Background: Coronavirus disease 2019 (COVID-19) has been more severe in racial and ethnic minorities relative to non-Hispanic White populations. Here, we investigate how these disparities vary across effect modifiers in a pediatric population. Methods: Using the TriNetX Dataworks Network from April 2020 to September 2021, we compared inpatient rates between non-Hispanic Black and non-Hispanic White patients among pediatric COVID-19 cases. Following propensity score matching, comparisons were performed within subgroups of 4 potential effect modifiers: age group (0-2, 3-5, 6-11 and 12-18 years), presence of complex comorbidities, quarter of the year (from 2020 Q2 to 2021 Q3) and geographic regions of the United States. Results: The cohort included 47,487 COVID-19 cases, of which 13,130 were Black patients. Among most subgroups of effect modifiers, inpatient rates were higher among the Black patients. The largest variation in disparities was observed across age groups and the presence of complex comorbidities. Twelve to 18 years old Black children had a 1.7% point [confidence interval (CI): 0.8-2.4] higher inpatient rate than the matched White children, whereas 0-2 years old Black children had a 2.5% point (CI: 0.9-4.1) lower rate than the matched White children. Among children with complex comorbidities, inpatient rates for Black children was 6.2 (CI: 3.4-8.9) percentage points higher than the White children; however, among kids without complex comorbidities, inpatient rates were comparable. Conclusions: Among pediatric patients experiencing COVID-19, higher inpatient rates for Black compared with White patients were observed among older children and those with complex comorbidities. These findings can spur discussions of potential root causes of these disparities, including structural racism.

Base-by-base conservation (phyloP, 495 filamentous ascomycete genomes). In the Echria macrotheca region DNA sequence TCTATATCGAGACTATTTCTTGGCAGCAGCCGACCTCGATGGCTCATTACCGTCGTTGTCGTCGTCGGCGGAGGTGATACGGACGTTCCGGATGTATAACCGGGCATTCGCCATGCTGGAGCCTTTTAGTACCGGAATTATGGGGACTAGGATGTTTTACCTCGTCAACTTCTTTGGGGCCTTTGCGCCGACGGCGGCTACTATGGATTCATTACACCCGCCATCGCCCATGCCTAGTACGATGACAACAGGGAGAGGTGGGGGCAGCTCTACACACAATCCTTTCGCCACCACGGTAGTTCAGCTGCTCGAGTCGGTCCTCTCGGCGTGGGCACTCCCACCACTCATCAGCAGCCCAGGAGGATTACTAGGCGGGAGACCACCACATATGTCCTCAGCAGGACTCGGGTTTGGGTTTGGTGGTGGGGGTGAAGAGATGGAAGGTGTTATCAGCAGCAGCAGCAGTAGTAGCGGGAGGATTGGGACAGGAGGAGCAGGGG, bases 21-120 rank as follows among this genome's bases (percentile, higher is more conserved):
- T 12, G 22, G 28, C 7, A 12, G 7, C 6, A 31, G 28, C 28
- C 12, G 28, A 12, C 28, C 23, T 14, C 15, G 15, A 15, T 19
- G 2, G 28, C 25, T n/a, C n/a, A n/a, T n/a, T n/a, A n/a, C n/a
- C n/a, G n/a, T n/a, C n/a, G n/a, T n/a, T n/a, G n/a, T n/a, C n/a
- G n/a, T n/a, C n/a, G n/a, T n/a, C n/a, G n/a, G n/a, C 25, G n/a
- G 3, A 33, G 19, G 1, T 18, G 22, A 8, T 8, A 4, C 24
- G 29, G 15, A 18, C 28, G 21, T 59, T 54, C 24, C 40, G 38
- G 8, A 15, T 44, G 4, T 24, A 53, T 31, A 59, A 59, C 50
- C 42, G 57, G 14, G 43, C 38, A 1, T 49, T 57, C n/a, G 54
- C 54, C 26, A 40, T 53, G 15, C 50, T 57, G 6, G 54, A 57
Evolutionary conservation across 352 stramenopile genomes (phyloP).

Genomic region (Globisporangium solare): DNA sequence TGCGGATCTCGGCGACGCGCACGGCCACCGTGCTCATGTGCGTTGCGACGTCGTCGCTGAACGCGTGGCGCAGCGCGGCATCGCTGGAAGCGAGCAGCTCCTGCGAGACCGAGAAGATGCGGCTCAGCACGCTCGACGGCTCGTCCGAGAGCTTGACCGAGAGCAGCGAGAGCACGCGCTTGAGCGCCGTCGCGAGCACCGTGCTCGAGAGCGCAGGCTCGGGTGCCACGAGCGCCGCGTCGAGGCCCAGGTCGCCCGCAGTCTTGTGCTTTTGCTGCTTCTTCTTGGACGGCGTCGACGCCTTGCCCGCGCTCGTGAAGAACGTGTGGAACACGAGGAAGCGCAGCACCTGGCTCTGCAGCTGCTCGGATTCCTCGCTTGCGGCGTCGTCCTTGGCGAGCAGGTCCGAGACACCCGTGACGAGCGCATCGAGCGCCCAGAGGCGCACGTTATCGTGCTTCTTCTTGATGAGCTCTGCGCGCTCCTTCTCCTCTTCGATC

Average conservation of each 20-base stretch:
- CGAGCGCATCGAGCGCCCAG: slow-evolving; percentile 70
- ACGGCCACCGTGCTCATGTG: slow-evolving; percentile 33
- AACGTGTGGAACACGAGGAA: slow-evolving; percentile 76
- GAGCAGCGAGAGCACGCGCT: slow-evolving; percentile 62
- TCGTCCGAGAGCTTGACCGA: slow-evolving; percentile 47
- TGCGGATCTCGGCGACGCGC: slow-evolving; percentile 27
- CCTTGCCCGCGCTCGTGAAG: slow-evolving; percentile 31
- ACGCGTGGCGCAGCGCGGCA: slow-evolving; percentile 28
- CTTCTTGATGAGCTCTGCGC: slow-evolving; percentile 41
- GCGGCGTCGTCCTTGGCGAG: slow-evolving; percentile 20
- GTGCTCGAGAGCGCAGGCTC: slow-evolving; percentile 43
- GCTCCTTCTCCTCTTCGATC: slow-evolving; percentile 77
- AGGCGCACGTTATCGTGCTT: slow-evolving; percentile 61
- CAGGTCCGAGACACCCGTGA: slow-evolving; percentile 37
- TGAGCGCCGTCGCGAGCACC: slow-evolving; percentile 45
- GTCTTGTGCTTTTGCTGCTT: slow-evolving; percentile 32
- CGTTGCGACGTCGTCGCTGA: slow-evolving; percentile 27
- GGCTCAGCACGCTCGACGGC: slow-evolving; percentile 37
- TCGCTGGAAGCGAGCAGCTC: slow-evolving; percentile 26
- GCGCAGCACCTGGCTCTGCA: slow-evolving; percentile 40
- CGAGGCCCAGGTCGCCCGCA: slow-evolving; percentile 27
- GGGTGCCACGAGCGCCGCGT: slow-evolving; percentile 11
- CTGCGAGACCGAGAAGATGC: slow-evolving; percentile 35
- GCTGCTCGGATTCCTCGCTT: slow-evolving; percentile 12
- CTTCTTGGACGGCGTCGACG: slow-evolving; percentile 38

Bibliographical noteFunding Information:
Supported by the Merck Investigator Studies Program.
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- health disparities
- health inquities
PubMed: MeSH publication types
- Journal Article